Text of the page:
Where Emirs Once Stood

post 194/365


Long stretch of road with loops and endless curves with sturdy old woody trees lined along the sides afford graceful swaying of the boughs and rides. Under a canopy of woodland trees in threads, our eyes readily tread on the path ahead, scenic as in covers of children’s storybooks. The Skies above clear and bright with wisps of cottony clouds congruent with the sun that illuminates the path to the Shouf in every bend.

It truly is one of the best roads to travel in Lebanon, the last remaining virgin stretch of land with no billboard signs. It seems somehow that urbanization has not laid its hands on it. With the kids settled in the car and our playlist playing softly in the background, we passed by Deir el Qamar, a kind of gateway to the Shouf with its beautiful architecture and open plan center (see previous post). The Shouf boasts the biggest Cedars forest in Lebanon, historical palaces built by the Emirs of Lebanon, most notably the magnificent Beiteddine palace, as well as beautiful old Lebanese houses, monasteries and attractions.

Our destination for the weekend was the beautiful Mir Amin palace hotel. The Mir Amin palace is drenched in history and beauty alike, perched on a hill overlooking Beittedine. Standing on its terrace, looking at the many scenic villages that surround it (more then 20 in total) it feels like the world has suddenly halted at your feet and the sky is at your hands reach.

Mir Amin Palace is Lebanon’s best example of early 19th century Lebanese architecture. It was built by Emir Bechir El Chehab II also known as Emir Bashir the Great (1767-1850) for his son the Prince Amin after he built Beittedine.

The delightful architecture and greenery of Mir Amin Palace is a miniature copy of Beitedine Palace. Emir Bashir the Great had built a Palace for each of his three sons, Qassim, Khalil and Amin. The Mir Amin is the only one to have survived to this date.

The Palace of Emir Amin repaired and transformed into a luxury hotel, used to be called Al-Maqsaf, dominates his father palace, the Beiteddine Palace and the historical city of Deir el Qamar, the City of the Emirs.

The decoration’s components of the Palace were borrowed from the local tradition as Prince Bechir had called Syrian craftsmen to complete it. Therefore the ceilings and the paneling are of traditional Damascene inspiration. It was built by the same builders of Beittedine and therefore had the same style and even the same details.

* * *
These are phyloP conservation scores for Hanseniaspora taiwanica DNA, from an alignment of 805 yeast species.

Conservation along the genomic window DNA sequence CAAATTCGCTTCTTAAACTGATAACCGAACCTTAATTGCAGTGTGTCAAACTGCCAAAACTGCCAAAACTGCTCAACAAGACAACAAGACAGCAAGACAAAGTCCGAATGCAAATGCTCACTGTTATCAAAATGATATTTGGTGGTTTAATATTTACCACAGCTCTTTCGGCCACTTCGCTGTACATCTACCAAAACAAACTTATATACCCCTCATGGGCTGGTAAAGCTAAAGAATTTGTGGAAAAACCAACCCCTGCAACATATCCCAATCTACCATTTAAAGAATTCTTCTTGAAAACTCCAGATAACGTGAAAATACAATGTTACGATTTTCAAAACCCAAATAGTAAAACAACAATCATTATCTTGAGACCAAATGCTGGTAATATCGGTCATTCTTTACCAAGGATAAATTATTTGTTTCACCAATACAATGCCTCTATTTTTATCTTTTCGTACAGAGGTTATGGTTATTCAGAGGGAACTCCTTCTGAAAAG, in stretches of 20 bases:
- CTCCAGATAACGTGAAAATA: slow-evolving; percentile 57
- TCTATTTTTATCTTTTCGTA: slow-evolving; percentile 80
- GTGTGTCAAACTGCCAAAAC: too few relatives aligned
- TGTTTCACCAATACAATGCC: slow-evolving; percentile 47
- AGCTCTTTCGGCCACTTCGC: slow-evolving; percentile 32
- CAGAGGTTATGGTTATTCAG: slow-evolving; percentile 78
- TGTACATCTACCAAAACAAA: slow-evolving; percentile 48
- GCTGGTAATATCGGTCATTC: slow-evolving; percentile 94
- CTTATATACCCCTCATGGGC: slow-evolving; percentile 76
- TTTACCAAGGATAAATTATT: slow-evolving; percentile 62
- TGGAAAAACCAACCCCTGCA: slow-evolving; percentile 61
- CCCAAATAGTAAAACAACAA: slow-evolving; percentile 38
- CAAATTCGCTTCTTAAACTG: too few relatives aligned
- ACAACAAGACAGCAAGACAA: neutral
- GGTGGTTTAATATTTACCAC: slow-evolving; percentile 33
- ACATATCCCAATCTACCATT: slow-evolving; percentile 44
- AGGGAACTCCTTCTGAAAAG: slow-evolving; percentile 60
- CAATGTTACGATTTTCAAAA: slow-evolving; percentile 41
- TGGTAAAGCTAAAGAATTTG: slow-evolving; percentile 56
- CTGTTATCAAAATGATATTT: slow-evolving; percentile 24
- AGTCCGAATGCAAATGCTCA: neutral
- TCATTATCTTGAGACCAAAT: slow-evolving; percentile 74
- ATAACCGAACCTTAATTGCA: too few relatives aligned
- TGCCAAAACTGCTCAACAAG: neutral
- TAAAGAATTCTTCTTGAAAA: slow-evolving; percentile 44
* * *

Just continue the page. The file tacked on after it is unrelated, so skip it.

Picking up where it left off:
This Ottoman-era building’s sprawling terrace with a beautiful carpet design tiled swimming pool, exudes history, drama and a strong dose of romance. Echoes from Syria resonate here in more ways than one, dating from the same period, and composed likewise of its three courtyards. The largest public one, Dar el Baranieh, was for impressing the receiving guests, a beautiful courtyard with flowing fountains and plush landscape, overlooking the mountains and villages, with an imposing doorway that leads to the middle private one, my personal favorite, Dar Al-Salamlek, (from el salam alekoum or peace be upon you, an Arabic greeting said upon receiving someone). Dar al slalamlek is where the private room of the emir lies facing a beautiful fountain with mighty lion heads gushing water. It was built for the men with a majliss, a seating area built for receiving guests and discussions.

The palace is build with many doorways and hallways purposely for security reasons in order to be able to halt any attack on the prince and thus for his protection. The last courtyard, only accessed through the salamlek, was built for the women, dar Al-Haramlek, with a beautiful water fountain and an amazing view of the mountains.

Some meters away from the Mir Amin Palace, the summer residence of the Maronite Archbishop of Saida, which was Emir Bechir’s country house stands proud. Some of its original architecture remains, including a beautiful doorway that is sheltered by a Chinese-style pagoda-shaped roof. It was built in the days of Archbishop Augustine al-Bustani in the first half of the 20th century.

As your mind savors the moment no picture can take in this wondrous splendor with strong breeze and fresh air, remember that the importance of the Mir Amin Palace lies beyond its physical existence as a building. It is a symbol of national pride for having been the residence of a Lebanese prince who symbolizes Lebanese sovereignty, which has always existed before the independence. This historical value reinforces our identity and socio-cultural belonging. The Palace stands as a monument for the people and the state of this country.

The best time to admire its splendor is when the sun sets and the horizon explodes with hews of pink, orange, and yellow. Somehow the breeze seems to settle in as a certain stillness shelters the palace, and the stars and the moon appear within hands reach. The Palace as night seems to lie still below the stars with an authentic view unchanged by time.

As you gaze at the mountains towering below it with their silhouettes against the starry midnight sky, the horizon dropping to the sea, and the palace falling into a starry dream, ponder of a time where Emirs once stood on that exact spot and proud history was created.

To my Lebanon, in hopes and dreams and a competent government…












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